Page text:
He could not see her; she touched the back of his coat with the tip of her fingers. That brought her some comfort.
"There is nothing more to be said," he went on.
"Let me see her portrait," said Anna, suddenly.
He pulled a small leather-case out of his breast-pocket.
"How did you know I had it?" he asked.
"I guessed," she said, with a faint smile; "you used to carry mine!" She studied the photograph for some minutes and then returned it. "You will be very glad," she said, "to remember me."
He looked at her more than half-credulously. She nodded her head. He laughed and went to kiss her.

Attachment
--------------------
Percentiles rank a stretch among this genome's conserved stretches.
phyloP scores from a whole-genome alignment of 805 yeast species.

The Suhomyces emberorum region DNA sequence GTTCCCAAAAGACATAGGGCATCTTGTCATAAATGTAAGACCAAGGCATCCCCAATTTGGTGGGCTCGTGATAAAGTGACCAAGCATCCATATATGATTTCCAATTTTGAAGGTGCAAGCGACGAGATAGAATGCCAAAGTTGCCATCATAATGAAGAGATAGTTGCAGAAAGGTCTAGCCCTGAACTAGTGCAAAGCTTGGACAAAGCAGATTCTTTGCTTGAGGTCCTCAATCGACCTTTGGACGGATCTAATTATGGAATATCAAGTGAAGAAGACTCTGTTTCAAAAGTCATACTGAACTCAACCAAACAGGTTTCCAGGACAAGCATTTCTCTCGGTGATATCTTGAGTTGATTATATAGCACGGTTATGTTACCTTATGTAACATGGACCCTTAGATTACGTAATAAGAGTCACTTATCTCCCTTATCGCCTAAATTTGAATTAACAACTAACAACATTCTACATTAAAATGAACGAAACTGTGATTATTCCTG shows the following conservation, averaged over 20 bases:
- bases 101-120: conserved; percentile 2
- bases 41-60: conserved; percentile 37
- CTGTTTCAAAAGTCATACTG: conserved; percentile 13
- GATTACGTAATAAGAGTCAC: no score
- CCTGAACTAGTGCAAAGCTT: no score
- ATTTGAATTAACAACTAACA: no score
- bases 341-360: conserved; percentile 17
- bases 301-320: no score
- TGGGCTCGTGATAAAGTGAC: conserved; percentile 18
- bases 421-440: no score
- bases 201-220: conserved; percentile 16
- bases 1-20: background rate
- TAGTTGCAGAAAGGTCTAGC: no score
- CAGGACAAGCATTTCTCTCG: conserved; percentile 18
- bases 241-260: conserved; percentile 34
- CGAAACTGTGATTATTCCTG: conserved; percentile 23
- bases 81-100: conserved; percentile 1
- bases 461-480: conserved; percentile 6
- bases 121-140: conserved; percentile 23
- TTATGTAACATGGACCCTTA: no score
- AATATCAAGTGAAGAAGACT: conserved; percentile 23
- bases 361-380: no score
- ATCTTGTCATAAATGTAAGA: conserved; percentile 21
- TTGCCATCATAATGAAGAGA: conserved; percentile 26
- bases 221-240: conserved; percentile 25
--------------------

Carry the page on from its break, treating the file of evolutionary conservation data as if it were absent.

Anna stepped back: her eyes blazed.
"Never do that again," she said.
A china vase—the one ornament in that bare room—stood near the doorway. Sir Richard lifted his cane and struck it. It fell in a dozen pieces.
"You have no heart," he said, "not an atom. You don't care for me in the least. You never did."
"Yes, I did" she answered.
"I will write."
"Yes, write." "I suppose I must go now." "Very well." She followed him into the hall. "Richard."
"Say—you don't care a damn!"
His lips moved, but he uttered no word.
And so he left her.
Her life with Sir Richard had been one of self-